TV Ad Outlook Unclear, Discovery Channel Ratings Rising, Says David Zaslav
"Last year was a tough year" for the cable networks business, the Discovery Communications CEO tells an investor conference and discusses early 2015 ad trends.
Discovery Communications has seen a somewhat better advertising market early in 2015, but it is hard to say whether they will continue, CEO David Zaslav told an investor conference on Tuesday as he also touted the Discovery Channel's U.S. ratings momentum.
Speaking at the Morgan Stanley Technology, Media & Telecom Conference at in San Francisco in a session that was webcast, he said: "Last year was a tough year" for the cable networks business in terms of ratings. But the company did "very well" with key networks, he said.
The Discovery Channel did "just okay" in 2014, he acknowledged, but highlighted recent management changes to drive ratings, led by the appointment of Rich Ross as the network's president. "I think we have some real traction," Zaslav said. In February, Discovery was the top cable network for men in the U.S. as it had "the best performance for Discovery in the last 20 years." The network has also brought back more female viewers so far this year, he said.
"We don't program for ratings in the U.S.," but for market share around the world, Zaslav also said Tuesday when asked how his team approaches content decisions differently from other media companies. He mentioned that 80 percent of the firm's programming works well around the world, which is more important for the firm than competitors that may focus on the biggest ratings in the U.S.
Zaslav was also asked about the TV advertising market and said the company was surprised by the weakness of the fourth-quarter ad market in the U.S. and also by improvements early this year. In 2014, "we lost the bet a little bit...we sold less into the upfront" as an industry, and scatter market pricing later was strong, but "the volume just wasn't there in the fourth quarter, and we felt it," he said.
"There really is no visibility to see where the upfront is going to be this year," he added. "So far, the pricing remains very good," and volume trends have improved this year, Zaslav said, but it wasn't clear yet how things would evolve from here. "There are a lot of answers we don't have." Discovery on its recent earnings conference call projected a "tepid" ad market for 2015.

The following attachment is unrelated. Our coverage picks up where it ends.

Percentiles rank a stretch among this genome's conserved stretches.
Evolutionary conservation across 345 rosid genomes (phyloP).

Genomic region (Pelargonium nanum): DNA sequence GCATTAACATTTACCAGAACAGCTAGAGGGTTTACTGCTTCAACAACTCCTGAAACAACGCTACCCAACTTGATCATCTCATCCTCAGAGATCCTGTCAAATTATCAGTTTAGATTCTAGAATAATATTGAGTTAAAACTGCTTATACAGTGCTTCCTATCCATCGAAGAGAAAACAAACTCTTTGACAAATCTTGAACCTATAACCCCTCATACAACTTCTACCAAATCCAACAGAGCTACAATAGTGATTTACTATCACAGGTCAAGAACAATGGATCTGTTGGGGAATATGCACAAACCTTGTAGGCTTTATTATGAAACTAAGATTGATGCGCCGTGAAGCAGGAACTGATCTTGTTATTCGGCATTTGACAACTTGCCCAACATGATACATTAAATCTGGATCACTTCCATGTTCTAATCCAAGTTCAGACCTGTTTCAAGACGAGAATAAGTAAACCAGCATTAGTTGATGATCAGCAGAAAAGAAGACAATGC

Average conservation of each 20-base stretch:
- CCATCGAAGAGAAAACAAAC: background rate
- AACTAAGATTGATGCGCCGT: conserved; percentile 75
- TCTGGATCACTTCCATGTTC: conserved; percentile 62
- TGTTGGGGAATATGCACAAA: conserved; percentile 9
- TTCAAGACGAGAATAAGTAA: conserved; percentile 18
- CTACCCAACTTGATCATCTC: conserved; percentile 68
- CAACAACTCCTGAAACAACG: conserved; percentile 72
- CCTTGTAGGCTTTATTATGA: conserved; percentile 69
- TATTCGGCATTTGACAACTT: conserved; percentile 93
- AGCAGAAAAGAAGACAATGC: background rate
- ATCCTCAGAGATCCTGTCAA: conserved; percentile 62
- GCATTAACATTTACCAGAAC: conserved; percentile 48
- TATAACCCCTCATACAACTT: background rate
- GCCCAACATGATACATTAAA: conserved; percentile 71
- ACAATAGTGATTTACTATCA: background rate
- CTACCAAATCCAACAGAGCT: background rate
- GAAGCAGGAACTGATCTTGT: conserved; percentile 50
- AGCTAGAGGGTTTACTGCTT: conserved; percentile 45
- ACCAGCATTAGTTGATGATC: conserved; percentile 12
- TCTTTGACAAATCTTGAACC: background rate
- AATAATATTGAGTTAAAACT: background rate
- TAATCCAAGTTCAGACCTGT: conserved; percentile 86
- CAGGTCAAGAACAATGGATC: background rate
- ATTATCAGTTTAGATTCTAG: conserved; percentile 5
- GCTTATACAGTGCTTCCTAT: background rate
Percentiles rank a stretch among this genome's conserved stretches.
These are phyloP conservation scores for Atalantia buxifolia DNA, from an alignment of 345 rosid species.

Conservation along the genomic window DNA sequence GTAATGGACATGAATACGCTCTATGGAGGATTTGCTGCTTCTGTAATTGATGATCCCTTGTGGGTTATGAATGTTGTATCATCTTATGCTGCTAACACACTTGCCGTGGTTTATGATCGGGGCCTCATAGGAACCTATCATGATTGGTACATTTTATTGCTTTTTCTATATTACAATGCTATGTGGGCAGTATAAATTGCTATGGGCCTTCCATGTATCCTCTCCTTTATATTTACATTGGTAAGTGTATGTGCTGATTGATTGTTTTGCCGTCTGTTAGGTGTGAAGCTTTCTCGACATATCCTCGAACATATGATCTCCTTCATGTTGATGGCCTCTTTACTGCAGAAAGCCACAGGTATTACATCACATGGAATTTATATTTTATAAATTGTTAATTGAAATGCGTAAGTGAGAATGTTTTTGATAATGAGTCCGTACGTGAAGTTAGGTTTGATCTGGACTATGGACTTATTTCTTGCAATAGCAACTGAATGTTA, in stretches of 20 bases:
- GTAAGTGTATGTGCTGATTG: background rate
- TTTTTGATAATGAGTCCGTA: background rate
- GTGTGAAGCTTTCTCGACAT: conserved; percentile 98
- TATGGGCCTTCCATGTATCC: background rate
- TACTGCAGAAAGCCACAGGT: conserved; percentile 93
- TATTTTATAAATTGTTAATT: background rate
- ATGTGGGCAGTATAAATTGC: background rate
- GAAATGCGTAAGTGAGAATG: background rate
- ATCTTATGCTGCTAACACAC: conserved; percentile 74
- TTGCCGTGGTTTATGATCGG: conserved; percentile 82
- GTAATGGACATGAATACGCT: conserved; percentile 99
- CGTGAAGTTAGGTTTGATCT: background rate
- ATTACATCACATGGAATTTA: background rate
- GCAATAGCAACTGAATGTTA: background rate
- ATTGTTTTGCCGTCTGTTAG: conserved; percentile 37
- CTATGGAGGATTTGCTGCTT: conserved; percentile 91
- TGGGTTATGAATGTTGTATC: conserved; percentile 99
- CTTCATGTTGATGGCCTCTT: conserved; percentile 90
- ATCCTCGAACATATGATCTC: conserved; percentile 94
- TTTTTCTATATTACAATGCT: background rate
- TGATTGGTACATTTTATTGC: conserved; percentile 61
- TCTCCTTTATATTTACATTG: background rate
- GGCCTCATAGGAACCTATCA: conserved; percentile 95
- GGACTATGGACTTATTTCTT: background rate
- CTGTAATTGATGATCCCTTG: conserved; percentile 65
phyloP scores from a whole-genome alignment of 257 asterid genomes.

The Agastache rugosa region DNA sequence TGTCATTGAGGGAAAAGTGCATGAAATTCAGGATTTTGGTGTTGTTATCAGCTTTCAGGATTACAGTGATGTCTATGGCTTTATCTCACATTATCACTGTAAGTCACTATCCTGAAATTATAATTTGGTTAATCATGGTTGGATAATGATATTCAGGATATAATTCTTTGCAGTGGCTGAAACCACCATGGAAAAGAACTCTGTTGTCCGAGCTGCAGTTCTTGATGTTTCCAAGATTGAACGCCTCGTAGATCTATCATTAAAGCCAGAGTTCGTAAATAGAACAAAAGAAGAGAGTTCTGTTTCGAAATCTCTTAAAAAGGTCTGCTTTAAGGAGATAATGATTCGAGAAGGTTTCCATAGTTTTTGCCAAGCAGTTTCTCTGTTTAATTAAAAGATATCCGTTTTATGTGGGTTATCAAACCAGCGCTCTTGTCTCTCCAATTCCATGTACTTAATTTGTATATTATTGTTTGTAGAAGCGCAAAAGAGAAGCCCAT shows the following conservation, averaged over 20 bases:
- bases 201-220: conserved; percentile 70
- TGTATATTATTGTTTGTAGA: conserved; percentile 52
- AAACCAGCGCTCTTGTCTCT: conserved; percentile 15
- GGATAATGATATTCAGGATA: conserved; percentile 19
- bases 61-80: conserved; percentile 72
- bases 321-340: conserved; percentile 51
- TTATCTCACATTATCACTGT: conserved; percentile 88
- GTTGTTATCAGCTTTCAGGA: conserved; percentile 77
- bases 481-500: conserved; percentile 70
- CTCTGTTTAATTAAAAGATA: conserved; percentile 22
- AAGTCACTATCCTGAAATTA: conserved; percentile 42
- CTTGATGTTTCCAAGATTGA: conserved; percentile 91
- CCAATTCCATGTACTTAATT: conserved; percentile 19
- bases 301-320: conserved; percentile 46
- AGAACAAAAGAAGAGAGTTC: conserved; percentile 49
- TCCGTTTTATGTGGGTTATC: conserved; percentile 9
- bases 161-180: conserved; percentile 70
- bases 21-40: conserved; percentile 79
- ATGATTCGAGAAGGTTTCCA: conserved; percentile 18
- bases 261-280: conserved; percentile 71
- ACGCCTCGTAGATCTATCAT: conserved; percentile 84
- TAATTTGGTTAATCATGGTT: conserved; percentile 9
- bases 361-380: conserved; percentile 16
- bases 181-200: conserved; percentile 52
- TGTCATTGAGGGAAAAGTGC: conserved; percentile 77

"There is no question in my mind that some [ad] money is moving [from TV] to digital and will continue to move to digital," Zaslav said when asked about an industry debate about how much of the recent TV ad weakness was due to digital's growth. "We are hearing some whispers" though that digital measurement is still difficult and that the proven reach of TV is still seen as a benefit. So there is some feeling that "maybe TV is going to be okay for a little while," the Discovery CEO concluded.
Discussing the interest in European sports rights as Discovery owns pan-European network Eurosport, Zaslav reiterated the interest in buying rights that work well financially. He mentioned the English Premier League soccer rights that were recently auctioned off in Britain. "We walked away from that kind of pricing," Zaslav said in a reference to a big cost increase in the auction compared to the previous three-year deal.
The Discovery CEO was also asked about Comcast's big acquisition currently under regulatory review and the need for scale, Zaslav said: "We have grown our share...We have been able to get deals done [with pay TV giants]. We have been getting to get significant increases" partly do to have 13 percent share of viewership. "Our scale is very good," he concluded.
What happens when a huge distributor comes in? "We are hopeful we will get a deal done with Comcast" and that they will "negotiate in good faith," he reiterated recent comments. A carriage deal between the companies is coming up for renewal at the end of June. Zaslav has several times expressed concern that Comcast, with its planned acquisition of Time Warner Cable, could gain too much leverage over cable networks firms, saying it "raises some real issues."
He was also asked about Discovery's previously disclosed plans to launch over-the-top services in the U.S. and Latin America, including possible direct-to-consumer offers. The company has said it will disclose details in the coming months.
On Tuesday, he said the company would mostly look at OTT opportunities for super fans such as fans of Oprah Winfrey and her OWN or Science Channel. Discovery could offer a Science app just like it does for Eurosport, for example, he said. But he said in general the company is aligned with distributors to not "confuse the marketplace" with different offerings.
Discovery would like to see the industry come together to roll out TV Everywhere services more broadly, Zaslav said. In some mature markets, such as Europe, distributors are also looking to team with networks groups to offer OTT services to better serve consumers, he said.
Continuing to grow Discovery's international business, which has been growing at double-digit percentage rates, is one key focus for his team, Zaslav said, predicting "meaningful" growth for at least several years. He said the company now has a presence in 230 million countries.
He cited mid-teens growth in Europe, signaling there was upside whenever the economy there improves. If the advertising market picks up," the company can see "significant margin growth," he said.
Zaslav also reiterated the company would remain disciplined about possible acquisitions in international markets, citing the SBS Nordic acquisition in 2013 as an example. With improved financials and synergies, the deal has played out well, he said.
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